© Ton Koene

Iraq

The conflict in Iraq continues to cause massive displacement and hardship

Years of armed conflict have disrupted health services in Iraq. 

The conflict in Iraq continues to take its toll by killing, injuring and displacing thousands of civilians. Many health facilities were destroyed, leaving the sick and wounded with no access to care. Millions of people continue to be affected by fighting and are in need of medical assistance. 

Since 2014, over 3.3 million people have been displaced across the country, and while many have found their way to camps, others are living in schools,  mosques and unfinished buildings. 

The heartland of the Islamic Empire in the middle ages, Iraq gained independence from Britain in 1932.   

A US-led invasion in 2003 has lead to instability, with insurgents, including al-Qaeda, fighting for control. Médecins Sans Frontières/Doctors Without Borders (MSF) first worked in Iraq in 2003. Our work in the country has provided a response to armed conflict and healthcare exclusion.

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MSF’s work in Iraq: 2017

Although the conflict subsided in late 2017, humanitarian needs in Iraq remain extremely high. More than 2.9 million people have still not been able to return to their homes.

MSF significantly stepped up its response in Iraq, providing trauma care and emergency surgery for war-wounded people. MSF teams also delivered basic healthcare, nutrition programmes, maternal health services, treatment for chronic diseases and mental health support for displaced people and others affected by the violence.

Ninewa governorate

 

MOSUL

In the battle to recapture Mosul, frontlines cut through residential areas, which meant that many people were living under siege and bombardment, for months in some areas. Many of those injured had to wait for days or weeks before they could safely leave their homes, and in most cases only the walking-wounded were able to safely reach a clinic or hospital.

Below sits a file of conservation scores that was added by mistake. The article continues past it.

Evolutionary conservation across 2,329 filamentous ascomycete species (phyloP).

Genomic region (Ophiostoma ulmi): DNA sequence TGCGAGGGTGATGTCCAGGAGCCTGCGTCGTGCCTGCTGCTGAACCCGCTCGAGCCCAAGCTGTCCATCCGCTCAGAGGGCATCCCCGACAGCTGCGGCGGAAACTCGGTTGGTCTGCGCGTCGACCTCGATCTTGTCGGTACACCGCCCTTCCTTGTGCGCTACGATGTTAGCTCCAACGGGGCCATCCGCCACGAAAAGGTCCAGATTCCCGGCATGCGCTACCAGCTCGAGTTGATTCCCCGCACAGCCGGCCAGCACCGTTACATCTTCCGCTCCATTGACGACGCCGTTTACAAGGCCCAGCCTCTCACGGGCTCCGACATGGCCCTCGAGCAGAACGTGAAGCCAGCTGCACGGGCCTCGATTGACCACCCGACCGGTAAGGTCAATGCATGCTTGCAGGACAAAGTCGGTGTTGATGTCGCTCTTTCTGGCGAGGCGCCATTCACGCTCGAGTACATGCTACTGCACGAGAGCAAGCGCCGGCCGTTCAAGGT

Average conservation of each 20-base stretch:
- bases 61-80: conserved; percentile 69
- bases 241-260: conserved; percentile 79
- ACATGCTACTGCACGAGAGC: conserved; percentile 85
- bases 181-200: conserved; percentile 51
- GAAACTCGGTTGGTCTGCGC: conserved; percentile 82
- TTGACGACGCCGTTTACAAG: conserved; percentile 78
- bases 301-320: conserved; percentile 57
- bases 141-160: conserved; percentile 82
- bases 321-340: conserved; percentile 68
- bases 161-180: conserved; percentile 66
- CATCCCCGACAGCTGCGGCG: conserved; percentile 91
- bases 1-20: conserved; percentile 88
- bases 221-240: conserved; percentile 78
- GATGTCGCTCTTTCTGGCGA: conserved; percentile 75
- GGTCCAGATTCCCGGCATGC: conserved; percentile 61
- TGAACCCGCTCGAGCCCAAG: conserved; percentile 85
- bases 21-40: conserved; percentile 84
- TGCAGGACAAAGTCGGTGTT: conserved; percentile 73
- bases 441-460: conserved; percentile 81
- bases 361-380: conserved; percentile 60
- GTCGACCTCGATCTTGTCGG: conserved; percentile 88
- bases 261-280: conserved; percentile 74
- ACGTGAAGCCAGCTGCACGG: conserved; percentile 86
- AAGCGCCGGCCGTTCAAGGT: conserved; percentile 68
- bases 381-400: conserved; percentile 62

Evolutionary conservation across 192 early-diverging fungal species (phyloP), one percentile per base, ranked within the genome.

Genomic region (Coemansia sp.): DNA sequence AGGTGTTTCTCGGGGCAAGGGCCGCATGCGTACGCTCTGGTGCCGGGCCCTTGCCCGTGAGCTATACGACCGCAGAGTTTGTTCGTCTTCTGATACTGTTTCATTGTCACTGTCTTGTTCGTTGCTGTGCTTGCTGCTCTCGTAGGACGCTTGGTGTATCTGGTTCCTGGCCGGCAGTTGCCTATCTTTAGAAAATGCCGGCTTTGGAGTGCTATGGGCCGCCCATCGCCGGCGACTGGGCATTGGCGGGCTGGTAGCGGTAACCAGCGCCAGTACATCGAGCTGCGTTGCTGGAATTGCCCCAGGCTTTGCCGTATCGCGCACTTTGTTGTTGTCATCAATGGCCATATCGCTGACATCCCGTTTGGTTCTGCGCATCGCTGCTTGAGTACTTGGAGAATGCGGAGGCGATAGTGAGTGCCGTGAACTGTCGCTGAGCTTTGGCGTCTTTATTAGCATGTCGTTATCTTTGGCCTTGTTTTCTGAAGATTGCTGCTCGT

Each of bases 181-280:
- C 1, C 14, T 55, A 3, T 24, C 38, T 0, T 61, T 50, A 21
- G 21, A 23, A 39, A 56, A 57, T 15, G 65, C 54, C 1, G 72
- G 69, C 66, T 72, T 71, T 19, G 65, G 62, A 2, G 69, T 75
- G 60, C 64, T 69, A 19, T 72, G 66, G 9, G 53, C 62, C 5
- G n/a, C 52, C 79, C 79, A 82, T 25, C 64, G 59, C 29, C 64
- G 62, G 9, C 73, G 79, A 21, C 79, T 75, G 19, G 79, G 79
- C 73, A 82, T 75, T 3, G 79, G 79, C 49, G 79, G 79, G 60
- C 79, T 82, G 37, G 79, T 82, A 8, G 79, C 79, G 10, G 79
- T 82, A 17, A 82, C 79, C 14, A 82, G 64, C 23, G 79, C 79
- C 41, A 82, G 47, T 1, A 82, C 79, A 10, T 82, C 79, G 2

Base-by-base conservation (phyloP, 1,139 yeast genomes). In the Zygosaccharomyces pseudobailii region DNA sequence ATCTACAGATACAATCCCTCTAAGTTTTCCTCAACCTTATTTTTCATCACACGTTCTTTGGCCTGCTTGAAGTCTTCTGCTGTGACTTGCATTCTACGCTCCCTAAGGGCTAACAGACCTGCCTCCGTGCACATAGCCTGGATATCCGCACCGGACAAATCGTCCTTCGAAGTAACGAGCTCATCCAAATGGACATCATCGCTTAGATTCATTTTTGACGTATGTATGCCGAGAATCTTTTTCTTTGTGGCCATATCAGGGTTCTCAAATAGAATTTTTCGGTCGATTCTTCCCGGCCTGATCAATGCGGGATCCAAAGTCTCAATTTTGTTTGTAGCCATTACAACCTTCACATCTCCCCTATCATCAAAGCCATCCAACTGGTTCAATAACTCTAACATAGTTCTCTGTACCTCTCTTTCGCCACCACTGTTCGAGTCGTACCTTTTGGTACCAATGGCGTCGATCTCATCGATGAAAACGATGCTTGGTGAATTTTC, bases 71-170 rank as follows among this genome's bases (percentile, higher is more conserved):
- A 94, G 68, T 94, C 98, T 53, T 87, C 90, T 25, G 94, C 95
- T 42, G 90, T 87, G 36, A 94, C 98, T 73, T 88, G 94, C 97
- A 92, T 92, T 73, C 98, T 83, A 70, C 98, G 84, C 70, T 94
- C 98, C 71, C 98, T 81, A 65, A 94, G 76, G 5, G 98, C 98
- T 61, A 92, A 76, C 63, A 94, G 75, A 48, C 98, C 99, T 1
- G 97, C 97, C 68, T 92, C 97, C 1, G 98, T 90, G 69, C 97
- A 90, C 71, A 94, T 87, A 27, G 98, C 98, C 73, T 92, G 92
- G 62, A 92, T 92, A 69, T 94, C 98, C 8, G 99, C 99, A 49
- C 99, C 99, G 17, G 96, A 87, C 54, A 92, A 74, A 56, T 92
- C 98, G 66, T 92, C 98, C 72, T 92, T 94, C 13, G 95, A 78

MSF was part of a major emergency response in and around Mosul. After an assessment of risks to patients and staff, MSF positioned several trauma stabilisation posts close to the frontlines, where teams stabilised wounded patients before referring them to other medical facilities.

In east Mosul, MSF ran four projects in hospitals offering a range of services including emergency and intensive care, surgery and maternal healthcare, as well as inpatient and outpatient therapeutic feeding centres for children. All four projects have now closed.  

In June, as the violence escalated in west Mosul, MSF opened a hospital to treat trauma patients. In addition to an inpatient department and emergency room, it has a maternity unit. When the number of war-related trauma cases decreased, MSF expanded its maternity, newborn and paediatric care activities in the facility.

HAMAM AL-ALIL

MSF ran an emergency trauma surgery hospital in Hamam al-Alil, 30 kilometres south of Mosul, until July 2017. More than half of the trauma patients from the battle for west Mosul passed through this hospital. MSF also set up a primary healthcare centre in the town.